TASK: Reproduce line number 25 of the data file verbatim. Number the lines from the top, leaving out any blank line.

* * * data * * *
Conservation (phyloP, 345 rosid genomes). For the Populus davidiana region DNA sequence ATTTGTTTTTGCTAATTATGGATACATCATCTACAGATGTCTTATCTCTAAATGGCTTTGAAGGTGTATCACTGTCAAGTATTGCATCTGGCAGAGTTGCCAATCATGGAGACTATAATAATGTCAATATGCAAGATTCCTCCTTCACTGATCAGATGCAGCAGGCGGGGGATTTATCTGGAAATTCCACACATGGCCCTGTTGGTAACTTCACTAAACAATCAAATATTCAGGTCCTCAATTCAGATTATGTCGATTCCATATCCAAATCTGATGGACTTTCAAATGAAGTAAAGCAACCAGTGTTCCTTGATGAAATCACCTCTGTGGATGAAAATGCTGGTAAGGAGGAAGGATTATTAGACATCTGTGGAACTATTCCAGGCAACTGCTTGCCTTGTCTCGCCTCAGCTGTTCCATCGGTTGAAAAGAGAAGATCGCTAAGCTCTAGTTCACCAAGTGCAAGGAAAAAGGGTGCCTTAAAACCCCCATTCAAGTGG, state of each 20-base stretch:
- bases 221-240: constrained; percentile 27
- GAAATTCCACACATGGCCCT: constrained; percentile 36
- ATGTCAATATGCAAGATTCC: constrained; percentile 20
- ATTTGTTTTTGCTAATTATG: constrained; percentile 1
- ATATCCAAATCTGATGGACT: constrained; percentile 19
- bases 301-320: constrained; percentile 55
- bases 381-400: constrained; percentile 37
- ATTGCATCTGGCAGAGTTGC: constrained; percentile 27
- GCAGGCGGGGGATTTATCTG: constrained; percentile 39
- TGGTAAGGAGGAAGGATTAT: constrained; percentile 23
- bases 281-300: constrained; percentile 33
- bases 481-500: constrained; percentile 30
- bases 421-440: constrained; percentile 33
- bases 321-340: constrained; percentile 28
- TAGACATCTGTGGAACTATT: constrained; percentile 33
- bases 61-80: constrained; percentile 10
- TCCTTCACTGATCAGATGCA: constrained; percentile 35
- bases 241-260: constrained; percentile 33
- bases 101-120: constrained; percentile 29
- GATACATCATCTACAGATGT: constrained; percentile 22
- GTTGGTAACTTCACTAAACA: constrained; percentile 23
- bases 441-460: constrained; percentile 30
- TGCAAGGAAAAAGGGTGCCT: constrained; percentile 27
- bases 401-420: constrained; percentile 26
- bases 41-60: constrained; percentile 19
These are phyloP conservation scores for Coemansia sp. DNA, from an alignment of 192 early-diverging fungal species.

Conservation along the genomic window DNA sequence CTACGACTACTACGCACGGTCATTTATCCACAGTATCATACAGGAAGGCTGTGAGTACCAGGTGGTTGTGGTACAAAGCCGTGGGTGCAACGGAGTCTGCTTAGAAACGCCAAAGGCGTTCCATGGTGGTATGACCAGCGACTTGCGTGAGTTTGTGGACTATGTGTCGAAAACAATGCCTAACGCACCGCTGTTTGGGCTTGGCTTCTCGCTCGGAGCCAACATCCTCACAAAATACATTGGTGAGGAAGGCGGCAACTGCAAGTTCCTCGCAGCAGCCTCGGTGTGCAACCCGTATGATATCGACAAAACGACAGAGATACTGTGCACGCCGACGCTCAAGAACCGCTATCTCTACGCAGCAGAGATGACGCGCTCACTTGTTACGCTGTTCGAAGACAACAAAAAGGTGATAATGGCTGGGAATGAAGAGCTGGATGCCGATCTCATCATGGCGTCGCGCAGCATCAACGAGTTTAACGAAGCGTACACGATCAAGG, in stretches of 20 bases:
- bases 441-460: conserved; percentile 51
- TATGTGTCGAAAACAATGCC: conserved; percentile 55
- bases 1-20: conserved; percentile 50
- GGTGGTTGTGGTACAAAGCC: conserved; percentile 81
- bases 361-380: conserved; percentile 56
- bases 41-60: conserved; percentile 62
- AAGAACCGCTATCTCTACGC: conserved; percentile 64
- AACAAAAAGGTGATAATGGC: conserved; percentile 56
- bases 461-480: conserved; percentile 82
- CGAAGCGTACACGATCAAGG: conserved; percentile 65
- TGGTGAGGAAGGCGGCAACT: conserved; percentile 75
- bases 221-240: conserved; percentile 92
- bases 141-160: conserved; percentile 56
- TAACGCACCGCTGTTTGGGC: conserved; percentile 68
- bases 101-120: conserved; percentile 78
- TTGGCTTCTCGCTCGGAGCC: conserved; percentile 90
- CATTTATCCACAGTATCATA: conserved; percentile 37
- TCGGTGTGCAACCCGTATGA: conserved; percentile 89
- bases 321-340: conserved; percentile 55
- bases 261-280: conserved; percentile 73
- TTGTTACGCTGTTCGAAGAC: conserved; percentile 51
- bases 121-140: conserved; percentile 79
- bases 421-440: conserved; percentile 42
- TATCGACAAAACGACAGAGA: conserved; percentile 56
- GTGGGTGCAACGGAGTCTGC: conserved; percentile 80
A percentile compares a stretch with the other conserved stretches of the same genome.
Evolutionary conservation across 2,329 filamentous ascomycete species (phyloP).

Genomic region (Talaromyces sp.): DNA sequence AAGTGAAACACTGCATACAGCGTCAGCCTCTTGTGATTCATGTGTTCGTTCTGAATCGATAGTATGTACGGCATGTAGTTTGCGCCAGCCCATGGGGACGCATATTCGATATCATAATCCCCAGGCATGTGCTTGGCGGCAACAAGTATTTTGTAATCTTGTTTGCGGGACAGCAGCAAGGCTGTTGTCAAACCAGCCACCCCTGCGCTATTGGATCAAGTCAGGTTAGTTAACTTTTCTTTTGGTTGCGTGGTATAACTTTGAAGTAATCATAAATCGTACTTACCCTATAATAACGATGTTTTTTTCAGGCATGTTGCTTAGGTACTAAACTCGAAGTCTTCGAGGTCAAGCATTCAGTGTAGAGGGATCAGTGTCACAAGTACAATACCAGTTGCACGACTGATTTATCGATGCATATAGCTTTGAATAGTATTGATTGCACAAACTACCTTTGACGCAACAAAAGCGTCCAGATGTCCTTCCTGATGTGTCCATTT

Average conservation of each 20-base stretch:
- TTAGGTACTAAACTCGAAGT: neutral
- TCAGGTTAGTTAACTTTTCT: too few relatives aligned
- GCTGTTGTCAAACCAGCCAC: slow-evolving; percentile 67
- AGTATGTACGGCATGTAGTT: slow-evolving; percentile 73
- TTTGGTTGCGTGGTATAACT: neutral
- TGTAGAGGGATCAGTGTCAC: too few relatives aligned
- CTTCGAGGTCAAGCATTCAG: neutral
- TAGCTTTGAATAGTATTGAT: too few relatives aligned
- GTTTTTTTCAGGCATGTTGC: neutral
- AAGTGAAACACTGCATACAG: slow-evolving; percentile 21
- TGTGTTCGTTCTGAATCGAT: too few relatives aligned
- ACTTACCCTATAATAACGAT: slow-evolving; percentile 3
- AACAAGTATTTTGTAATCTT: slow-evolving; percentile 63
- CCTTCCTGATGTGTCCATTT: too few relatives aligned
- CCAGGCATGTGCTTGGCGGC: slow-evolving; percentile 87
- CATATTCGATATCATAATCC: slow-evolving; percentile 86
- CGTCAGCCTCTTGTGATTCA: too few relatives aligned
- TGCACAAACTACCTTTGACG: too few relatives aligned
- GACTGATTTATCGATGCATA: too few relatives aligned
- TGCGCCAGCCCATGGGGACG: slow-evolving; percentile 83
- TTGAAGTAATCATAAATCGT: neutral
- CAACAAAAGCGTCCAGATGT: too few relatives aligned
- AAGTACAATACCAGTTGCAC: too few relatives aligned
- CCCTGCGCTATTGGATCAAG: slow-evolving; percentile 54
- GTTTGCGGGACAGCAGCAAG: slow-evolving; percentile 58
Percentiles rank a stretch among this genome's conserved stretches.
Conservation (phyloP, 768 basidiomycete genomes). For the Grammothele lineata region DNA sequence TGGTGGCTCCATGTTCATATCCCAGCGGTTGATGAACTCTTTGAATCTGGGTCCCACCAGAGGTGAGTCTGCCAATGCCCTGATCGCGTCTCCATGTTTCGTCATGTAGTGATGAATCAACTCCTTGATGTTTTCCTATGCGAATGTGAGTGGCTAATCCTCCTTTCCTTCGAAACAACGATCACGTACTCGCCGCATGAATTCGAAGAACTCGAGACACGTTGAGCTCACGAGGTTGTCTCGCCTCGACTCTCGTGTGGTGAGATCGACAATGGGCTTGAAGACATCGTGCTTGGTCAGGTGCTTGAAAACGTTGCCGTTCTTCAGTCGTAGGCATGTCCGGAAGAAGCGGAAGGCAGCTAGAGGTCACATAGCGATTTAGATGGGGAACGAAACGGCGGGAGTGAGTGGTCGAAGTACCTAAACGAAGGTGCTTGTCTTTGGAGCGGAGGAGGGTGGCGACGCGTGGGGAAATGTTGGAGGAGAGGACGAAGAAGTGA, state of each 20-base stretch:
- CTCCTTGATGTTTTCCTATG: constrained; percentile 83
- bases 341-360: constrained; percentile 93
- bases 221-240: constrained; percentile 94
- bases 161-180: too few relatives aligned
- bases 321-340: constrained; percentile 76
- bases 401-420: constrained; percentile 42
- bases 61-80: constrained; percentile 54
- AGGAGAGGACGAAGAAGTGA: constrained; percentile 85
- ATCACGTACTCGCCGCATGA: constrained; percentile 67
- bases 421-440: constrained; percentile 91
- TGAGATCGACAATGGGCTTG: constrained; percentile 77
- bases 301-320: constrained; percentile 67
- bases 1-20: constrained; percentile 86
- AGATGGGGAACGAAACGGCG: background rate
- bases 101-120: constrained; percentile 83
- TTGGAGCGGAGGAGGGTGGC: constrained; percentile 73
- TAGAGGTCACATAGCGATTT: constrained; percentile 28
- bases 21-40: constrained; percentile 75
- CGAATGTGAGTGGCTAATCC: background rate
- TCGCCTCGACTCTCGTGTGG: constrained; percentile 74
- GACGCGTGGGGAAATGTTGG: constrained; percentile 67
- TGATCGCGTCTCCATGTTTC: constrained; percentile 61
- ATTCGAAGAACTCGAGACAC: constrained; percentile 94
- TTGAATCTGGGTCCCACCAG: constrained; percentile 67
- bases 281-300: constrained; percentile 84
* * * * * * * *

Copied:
- bases 401-420: constrained; percentile 26